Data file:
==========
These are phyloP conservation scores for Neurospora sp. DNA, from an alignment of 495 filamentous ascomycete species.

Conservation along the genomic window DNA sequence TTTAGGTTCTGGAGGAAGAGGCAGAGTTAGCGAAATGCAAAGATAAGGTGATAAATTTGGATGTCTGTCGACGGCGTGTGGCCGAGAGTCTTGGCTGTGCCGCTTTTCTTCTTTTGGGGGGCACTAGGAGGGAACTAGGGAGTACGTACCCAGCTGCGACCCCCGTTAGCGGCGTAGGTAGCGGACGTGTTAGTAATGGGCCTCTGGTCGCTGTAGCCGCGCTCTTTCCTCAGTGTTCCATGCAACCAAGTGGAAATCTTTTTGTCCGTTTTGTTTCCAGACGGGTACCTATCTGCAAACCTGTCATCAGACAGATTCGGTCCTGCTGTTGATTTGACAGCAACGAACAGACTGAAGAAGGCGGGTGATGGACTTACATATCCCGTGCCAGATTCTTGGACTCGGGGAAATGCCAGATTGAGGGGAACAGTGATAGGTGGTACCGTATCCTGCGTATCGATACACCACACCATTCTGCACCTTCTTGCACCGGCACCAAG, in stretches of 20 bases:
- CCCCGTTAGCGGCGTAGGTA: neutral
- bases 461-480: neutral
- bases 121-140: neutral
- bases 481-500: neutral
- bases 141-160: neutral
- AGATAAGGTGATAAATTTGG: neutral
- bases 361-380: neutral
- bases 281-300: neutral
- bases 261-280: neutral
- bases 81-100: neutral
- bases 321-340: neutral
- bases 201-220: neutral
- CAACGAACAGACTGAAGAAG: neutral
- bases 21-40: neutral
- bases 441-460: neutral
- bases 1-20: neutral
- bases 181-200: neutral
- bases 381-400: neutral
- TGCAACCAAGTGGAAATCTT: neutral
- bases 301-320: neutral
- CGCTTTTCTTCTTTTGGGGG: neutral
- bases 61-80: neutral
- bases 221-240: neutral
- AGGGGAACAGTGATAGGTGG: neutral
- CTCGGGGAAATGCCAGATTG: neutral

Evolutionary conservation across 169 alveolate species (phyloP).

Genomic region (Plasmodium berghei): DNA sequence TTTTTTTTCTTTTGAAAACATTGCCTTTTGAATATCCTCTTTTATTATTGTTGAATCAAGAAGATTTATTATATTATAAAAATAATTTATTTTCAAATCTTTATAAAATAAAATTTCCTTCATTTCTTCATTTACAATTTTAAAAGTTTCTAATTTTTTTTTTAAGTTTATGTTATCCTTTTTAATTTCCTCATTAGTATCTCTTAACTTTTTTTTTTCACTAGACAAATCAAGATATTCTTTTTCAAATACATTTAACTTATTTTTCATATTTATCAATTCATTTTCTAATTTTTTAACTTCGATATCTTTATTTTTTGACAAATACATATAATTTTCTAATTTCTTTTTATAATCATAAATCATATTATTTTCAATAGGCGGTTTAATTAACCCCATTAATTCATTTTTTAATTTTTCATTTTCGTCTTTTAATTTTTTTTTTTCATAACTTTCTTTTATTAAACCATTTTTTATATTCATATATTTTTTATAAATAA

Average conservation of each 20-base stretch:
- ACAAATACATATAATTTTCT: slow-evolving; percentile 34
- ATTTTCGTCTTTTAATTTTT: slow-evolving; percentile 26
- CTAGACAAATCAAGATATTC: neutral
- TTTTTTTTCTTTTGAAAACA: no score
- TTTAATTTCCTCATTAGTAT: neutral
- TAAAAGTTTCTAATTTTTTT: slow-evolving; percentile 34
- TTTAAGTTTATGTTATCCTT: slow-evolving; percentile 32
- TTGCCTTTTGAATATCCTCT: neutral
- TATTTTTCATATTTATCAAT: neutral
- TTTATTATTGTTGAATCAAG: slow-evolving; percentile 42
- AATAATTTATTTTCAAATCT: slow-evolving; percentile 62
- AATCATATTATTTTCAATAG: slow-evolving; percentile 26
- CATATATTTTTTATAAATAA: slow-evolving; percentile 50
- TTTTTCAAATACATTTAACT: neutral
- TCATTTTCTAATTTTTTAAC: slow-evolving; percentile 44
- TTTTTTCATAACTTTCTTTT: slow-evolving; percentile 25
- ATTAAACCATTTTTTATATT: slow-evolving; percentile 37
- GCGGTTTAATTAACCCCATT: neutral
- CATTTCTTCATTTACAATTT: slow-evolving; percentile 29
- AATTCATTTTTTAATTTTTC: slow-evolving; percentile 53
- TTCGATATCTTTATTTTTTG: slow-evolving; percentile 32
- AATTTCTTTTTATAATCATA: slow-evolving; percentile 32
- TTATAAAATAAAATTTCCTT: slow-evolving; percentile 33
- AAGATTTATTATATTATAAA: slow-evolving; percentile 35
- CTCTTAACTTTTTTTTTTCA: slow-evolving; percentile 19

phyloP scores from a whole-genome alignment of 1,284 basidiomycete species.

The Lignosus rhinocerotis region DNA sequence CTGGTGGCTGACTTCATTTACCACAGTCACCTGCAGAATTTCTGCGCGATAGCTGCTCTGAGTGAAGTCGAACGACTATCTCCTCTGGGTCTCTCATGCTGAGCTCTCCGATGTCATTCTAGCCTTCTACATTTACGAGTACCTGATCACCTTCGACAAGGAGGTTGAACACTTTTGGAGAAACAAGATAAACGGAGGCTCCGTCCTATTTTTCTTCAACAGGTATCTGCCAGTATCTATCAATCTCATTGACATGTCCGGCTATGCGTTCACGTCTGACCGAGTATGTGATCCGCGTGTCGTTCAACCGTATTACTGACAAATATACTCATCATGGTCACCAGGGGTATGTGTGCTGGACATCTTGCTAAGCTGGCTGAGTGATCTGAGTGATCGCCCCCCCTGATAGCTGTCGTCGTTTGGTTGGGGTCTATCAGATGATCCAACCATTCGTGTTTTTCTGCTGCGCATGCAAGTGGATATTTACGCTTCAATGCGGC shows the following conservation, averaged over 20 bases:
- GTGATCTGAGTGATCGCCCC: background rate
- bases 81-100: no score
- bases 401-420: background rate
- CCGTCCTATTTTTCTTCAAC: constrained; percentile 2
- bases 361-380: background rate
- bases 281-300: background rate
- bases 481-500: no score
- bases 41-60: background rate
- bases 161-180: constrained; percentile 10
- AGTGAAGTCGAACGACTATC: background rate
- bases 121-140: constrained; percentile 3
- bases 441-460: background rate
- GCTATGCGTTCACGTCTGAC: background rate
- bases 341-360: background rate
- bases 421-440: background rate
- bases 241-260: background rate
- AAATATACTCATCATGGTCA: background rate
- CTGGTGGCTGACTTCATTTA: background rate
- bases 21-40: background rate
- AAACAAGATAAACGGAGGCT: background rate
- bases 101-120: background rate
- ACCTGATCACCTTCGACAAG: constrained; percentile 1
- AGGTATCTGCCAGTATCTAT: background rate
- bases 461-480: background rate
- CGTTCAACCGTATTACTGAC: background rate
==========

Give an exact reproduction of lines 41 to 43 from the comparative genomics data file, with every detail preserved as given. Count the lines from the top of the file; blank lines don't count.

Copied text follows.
- AATAATTTATTTTCAAATCT: slow-evolving; percentile 62
- AATCATATTATTTTCAATAG: slow-evolving; percentile 26
- CATATATTTTTTATAAATAA: slow-evolving; percentile 50